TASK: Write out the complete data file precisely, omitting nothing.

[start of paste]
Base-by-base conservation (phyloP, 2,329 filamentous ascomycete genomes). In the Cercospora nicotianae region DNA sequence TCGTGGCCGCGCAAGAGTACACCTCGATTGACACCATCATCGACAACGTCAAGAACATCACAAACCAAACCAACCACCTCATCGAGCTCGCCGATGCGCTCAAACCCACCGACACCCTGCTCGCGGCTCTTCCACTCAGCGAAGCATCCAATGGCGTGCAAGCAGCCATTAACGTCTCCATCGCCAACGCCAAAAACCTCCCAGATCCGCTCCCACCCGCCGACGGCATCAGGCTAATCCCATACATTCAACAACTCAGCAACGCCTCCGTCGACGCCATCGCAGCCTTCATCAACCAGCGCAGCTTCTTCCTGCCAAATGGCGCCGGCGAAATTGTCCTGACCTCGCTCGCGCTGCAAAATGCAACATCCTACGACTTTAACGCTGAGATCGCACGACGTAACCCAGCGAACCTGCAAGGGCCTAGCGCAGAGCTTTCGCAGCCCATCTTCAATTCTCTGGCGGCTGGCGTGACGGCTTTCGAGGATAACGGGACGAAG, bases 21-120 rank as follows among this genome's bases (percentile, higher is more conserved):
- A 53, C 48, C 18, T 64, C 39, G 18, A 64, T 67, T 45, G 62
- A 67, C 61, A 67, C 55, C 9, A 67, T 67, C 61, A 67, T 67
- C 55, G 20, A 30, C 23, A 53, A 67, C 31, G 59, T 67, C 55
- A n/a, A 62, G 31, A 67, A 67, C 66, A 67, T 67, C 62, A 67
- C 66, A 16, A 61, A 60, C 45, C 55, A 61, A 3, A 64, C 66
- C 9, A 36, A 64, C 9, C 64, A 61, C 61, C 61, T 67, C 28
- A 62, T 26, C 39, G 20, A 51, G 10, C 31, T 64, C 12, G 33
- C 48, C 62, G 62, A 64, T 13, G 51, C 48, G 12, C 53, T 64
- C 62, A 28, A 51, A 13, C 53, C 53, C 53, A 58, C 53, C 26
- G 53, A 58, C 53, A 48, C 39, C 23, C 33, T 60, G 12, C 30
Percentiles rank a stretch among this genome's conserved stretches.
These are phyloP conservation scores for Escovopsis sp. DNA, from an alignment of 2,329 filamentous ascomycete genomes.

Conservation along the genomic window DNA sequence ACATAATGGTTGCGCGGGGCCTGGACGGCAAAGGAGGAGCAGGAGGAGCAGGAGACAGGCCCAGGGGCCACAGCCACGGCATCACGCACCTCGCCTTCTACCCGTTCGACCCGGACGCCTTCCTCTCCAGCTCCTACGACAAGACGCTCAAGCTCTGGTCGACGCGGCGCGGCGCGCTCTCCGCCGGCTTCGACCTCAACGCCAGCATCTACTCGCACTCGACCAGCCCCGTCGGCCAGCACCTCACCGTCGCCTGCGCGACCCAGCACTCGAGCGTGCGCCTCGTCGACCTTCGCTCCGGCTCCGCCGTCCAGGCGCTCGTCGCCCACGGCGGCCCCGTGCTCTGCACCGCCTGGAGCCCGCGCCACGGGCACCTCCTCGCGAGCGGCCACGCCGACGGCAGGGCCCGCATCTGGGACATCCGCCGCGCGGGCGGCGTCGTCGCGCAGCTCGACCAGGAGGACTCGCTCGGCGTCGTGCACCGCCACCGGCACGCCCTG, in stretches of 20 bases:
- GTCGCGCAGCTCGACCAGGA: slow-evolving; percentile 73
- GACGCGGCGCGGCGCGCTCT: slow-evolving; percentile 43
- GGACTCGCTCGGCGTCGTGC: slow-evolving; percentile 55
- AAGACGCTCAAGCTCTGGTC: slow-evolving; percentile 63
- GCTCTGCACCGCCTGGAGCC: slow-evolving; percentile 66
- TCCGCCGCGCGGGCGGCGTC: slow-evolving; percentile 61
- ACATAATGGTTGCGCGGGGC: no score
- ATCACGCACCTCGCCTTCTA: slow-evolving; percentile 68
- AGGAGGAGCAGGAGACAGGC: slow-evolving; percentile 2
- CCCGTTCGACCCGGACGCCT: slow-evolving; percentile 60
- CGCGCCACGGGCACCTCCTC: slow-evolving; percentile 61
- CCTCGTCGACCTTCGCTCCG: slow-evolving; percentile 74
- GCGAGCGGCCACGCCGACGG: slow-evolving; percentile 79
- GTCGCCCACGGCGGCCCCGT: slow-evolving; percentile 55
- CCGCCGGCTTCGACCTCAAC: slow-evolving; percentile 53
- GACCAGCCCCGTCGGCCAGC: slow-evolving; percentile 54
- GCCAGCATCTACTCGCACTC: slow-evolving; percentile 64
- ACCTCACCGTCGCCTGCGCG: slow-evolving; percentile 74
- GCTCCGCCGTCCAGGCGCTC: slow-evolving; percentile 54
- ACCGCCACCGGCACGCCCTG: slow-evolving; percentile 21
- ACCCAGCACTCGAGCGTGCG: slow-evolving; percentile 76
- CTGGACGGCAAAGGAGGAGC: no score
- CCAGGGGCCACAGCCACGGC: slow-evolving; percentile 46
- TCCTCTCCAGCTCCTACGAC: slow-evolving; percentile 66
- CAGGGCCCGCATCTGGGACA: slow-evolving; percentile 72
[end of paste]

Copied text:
Base-by-base conservation (phyloP, 2,329 filamentous ascomycete genomes). In the Cercospora nicotianae region DNA sequence TCGTGGCCGCGCAAGAGTACACCTCGATTGACACCATCATCGACAACGTCAAGAACATCACAAACCAAACCAACCACCTCATCGAGCTCGCCGATGCGCTCAAACCCACCGACACCCTGCTCGCGGCTCTTCCACTCAGCGAAGCATCCAATGGCGTGCAAGCAGCCATTAACGTCTCCATCGCCAACGCCAAAAACCTCCCAGATCCGCTCCCACCCGCCGACGGCATCAGGCTAATCCCATACATTCAACAACTCAGCAACGCCTCCGTCGACGCCATCGCAGCCTTCATCAACCAGCGCAGCTTCTTCCTGCCAAATGGCGCCGGCGAAATTGTCCTGACCTCGCTCGCGCTGCAAAATGCAACATCCTACGACTTTAACGCTGAGATCGCACGACGTAACCCAGCGAACCTGCAAGGGCCTAGCGCAGAGCTTTCGCAGCCCATCTTCAATTCTCTGGCGGCTGGCGTGACGGCTTTCGAGGATAACGGGACGAAG, bases 21-120 rank as follows among this genome's bases (percentile, higher is more conserved):
- A 53, C 48, C 18, T 64, C 39, G 18, A 64, T 67, T 45, G 62
- A 67, C 61, A 67, C 55, C 9, A 67, T 67, C 61, A 67, T 67
- C 55, G 20, A 30, C 23, A 53, A 67, C 31, G 59, T 67, C 55
- A n/a, A 62, G 31, A 67, A 67, C 66, A 67, T 67, C 62, A 67
- C 66, A 16, A 61, A 60, C 45, C 55, A 61, A 3, A 64, C 66
- C 9, A 36, A 64, C 9, C 64, A 61, C 61, C 61, T 67, C 28
- A 62, T 26, C 39, G 20, A 51, G 10, C 31, T 64, C 12, G 33
- C 48, C 62, G 62, A 64, T 13, G 51, C 48, G 12, C 53, T 64
- C 62, A 28, A 51, A 13, C 53, C 53, C 53, A 58, C 53, C 26
- G 53, A 58, C 53, A 48, C 39, C 23, C 33, T 60, G 12, C 30
Percentiles rank a stretch among this genome's conserved stretches.
These are phyloP conservation scores for Escovopsis sp. DNA, from an alignment of 2,329 filamentous ascomycete genomes.

Conservation along the genomic window DNA sequence ACATAATGGTTGCGCGGGGCCTGGACGGCAAAGGAGGAGCAGGAGGAGCAGGAGACAGGCCCAGGGGCCACAGCCACGGCATCACGCACCTCGCCTTCTACCCGTTCGACCCGGACGCCTTCCTCTCCAGCTCCTACGACAAGACGCTCAAGCTCTGGTCGACGCGGCGCGGCGCGCTCTCCGCCGGCTTCGACCTCAACGCCAGCATCTACTCGCACTCGACCAGCCCCGTCGGCCAGCACCTCACCGTCGCCTGCGCGACCCAGCACTCGAGCGTGCGCCTCGTCGACCTTCGCTCCGGCTCCGCCGTCCAGGCGCTCGTCGCCCACGGCGGCCCCGTGCTCTGCACCGCCTGGAGCCCGCGCCACGGGCACCTCCTCGCGAGCGGCCACGCCGACGGCAGGGCCCGCATCTGGGACATCCGCCGCGCGGGCGGCGTCGTCGCGCAGCTCGACCAGGAGGACTCGCTCGGCGTCGTGCACCGCCACCGGCACGCCCTG, in stretches of 20 bases:
- GTCGCGCAGCTCGACCAGGA: slow-evolving; percentile 73
- GACGCGGCGCGGCGCGCTCT: slow-evolving; percentile 43
- GGACTCGCTCGGCGTCGTGC: slow-evolving; percentile 55
- AAGACGCTCAAGCTCTGGTC: slow-evolving; percentile 63
- GCTCTGCACCGCCTGGAGCC: slow-evolving; percentile 66
- TCCGCCGCGCGGGCGGCGTC: slow-evolving; percentile 61
- ACATAATGGTTGCGCGGGGC: no score
- ATCACGCACCTCGCCTTCTA: slow-evolving; percentile 68
- AGGAGGAGCAGGAGACAGGC: slow-evolving; percentile 2
- CCCGTTCGACCCGGACGCCT: slow-evolving; percentile 60
- CGCGCCACGGGCACCTCCTC: slow-evolving; percentile 61
- CCTCGTCGACCTTCGCTCCG: slow-evolving; percentile 74
- GCGAGCGGCCACGCCGACGG: slow-evolving; percentile 79
- GTCGCCCACGGCGGCCCCGT: slow-evolving; percentile 55
- CCGCCGGCTTCGACCTCAAC: slow-evolving; percentile 53
- GACCAGCCCCGTCGGCCAGC: slow-evolving; percentile 54
- GCCAGCATCTACTCGCACTC: slow-evolving; percentile 64
- ACCTCACCGTCGCCTGCGCG: slow-evolving; percentile 74
- GCTCCGCCGTCCAGGCGCTC: slow-evolving; percentile 54
- ACCGCCACCGGCACGCCCTG: slow-evolving; percentile 21
- ACCCAGCACTCGAGCGTGCG: slow-evolving; percentile 76
- CTGGACGGCAAAGGAGGAGC: no score
- CCAGGGGCCACAGCCACGGC: slow-evolving; percentile 46
- TCCTCTCCAGCTCCTACGAC: slow-evolving; percentile 66
- CAGGGCCCGCATCTGGGACA: slow-evolving; percentile 72